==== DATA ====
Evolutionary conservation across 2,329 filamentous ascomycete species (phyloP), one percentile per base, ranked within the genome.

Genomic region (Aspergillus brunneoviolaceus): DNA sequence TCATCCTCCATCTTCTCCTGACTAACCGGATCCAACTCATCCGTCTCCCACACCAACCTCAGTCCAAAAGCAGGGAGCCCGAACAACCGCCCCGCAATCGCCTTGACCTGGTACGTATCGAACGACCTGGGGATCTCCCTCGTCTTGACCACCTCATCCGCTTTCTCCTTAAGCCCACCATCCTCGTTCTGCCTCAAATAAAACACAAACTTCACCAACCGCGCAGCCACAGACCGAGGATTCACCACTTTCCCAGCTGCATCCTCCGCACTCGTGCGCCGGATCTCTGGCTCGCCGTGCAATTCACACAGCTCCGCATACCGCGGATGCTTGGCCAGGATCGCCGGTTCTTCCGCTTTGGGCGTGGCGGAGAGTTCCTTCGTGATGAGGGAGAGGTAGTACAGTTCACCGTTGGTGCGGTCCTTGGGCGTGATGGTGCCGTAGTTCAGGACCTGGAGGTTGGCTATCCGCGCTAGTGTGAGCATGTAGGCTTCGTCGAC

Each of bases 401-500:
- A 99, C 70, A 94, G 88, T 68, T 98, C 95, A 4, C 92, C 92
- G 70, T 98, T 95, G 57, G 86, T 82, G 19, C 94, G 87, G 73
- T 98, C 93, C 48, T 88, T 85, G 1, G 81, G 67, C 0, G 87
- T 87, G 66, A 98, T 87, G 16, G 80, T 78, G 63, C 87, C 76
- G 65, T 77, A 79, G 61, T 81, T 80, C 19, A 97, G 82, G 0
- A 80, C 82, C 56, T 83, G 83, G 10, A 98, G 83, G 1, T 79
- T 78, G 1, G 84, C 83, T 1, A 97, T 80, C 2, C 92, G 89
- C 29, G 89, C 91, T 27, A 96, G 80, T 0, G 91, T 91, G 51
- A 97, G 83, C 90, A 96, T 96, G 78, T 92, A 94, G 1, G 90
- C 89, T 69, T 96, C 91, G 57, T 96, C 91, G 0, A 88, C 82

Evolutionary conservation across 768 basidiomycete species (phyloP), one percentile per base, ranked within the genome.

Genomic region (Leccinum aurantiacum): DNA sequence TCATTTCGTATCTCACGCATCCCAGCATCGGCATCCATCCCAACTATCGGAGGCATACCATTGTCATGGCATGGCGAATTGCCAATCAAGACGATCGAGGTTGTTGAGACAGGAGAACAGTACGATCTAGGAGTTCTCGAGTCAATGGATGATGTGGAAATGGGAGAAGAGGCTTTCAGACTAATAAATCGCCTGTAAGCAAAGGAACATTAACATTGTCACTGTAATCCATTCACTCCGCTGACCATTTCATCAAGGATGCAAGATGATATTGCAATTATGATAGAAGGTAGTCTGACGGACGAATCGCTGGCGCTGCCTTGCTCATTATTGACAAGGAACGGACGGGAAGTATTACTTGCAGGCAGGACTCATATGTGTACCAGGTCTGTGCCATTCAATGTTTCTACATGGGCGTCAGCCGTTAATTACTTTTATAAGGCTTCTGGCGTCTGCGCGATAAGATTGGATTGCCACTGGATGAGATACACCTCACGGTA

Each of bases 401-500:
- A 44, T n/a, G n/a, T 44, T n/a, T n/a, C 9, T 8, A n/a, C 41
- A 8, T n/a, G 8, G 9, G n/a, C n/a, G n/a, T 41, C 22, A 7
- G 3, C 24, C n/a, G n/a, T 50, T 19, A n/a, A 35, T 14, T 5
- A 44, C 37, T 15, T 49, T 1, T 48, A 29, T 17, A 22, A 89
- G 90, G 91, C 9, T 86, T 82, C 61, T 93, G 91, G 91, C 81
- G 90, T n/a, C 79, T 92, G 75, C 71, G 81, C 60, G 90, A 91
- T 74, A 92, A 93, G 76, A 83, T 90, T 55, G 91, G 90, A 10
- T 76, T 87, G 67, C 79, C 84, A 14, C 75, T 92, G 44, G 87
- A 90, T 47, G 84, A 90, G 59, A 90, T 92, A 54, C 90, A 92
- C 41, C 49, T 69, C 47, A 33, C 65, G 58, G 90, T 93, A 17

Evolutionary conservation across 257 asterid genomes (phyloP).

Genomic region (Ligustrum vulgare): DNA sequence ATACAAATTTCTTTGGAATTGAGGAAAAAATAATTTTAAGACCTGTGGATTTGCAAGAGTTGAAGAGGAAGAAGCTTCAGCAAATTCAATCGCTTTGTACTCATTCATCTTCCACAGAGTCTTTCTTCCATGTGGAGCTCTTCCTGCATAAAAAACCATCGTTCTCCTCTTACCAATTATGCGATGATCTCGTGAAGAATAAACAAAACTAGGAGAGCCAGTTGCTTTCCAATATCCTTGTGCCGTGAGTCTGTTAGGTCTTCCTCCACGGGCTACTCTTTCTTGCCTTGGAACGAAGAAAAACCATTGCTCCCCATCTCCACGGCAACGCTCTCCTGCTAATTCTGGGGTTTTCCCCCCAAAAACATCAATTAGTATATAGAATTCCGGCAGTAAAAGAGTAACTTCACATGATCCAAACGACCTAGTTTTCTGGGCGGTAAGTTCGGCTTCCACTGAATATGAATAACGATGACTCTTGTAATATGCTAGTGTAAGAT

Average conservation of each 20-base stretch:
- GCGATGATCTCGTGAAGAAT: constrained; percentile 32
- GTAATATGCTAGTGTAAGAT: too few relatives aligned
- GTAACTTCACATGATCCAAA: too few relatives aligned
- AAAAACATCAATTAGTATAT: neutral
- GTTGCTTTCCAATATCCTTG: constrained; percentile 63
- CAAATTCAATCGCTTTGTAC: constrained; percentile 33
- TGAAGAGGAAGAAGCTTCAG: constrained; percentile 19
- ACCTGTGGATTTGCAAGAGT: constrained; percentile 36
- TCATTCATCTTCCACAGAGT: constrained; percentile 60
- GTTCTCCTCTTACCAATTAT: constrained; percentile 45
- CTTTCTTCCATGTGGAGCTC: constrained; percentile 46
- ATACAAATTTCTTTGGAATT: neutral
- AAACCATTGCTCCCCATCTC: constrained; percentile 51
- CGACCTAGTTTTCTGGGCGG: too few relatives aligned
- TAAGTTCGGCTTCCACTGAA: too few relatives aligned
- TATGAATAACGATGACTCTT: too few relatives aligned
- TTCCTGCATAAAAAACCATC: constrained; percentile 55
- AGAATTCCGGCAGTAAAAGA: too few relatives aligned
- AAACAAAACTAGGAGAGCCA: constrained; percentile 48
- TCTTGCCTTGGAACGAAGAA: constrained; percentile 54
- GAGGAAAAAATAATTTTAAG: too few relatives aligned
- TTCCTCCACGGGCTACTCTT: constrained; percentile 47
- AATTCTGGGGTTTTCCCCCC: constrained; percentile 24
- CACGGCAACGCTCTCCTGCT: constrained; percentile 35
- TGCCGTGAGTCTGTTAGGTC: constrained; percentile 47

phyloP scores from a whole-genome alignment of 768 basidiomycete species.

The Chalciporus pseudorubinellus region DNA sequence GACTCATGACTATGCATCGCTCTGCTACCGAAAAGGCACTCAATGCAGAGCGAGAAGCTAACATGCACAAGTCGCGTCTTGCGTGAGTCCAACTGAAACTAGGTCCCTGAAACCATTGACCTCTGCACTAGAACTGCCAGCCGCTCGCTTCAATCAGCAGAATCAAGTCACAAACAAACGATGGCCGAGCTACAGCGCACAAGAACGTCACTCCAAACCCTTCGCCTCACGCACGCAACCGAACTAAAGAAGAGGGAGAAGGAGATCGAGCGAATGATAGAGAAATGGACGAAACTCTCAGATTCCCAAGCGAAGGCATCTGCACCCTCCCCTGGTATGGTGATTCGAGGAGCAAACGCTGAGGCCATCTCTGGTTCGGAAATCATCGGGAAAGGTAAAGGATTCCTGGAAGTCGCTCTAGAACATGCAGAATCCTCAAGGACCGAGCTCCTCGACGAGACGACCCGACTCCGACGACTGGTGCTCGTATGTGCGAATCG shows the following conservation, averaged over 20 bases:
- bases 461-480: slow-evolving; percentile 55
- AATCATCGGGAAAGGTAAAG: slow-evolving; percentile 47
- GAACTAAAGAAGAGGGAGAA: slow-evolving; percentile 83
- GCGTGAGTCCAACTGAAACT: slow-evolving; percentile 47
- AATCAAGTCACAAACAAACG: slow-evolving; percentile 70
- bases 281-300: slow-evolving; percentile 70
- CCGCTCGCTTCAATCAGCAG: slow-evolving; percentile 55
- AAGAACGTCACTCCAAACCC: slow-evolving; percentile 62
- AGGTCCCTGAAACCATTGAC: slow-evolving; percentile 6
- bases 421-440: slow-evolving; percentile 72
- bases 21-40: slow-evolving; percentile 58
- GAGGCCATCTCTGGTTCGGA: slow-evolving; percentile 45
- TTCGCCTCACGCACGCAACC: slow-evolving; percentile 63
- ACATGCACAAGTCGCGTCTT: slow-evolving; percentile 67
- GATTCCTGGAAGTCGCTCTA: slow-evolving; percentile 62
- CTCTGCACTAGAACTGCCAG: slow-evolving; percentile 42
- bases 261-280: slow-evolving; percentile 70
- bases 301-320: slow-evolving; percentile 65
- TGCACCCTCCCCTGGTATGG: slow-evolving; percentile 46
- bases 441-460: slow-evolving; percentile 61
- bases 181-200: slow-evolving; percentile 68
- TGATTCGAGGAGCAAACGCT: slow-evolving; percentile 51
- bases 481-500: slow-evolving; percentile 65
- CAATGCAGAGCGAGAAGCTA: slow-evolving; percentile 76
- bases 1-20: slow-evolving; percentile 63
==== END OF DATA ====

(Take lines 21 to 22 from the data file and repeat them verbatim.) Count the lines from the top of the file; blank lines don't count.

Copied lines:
- G 90, G 91, C 9, T 86, T 82, C 61, T 93, G 91, G 91, C 81
- G 90, T n/a, C 79, T 92, G 75, C 71, G 81, C 60, G 90, A 91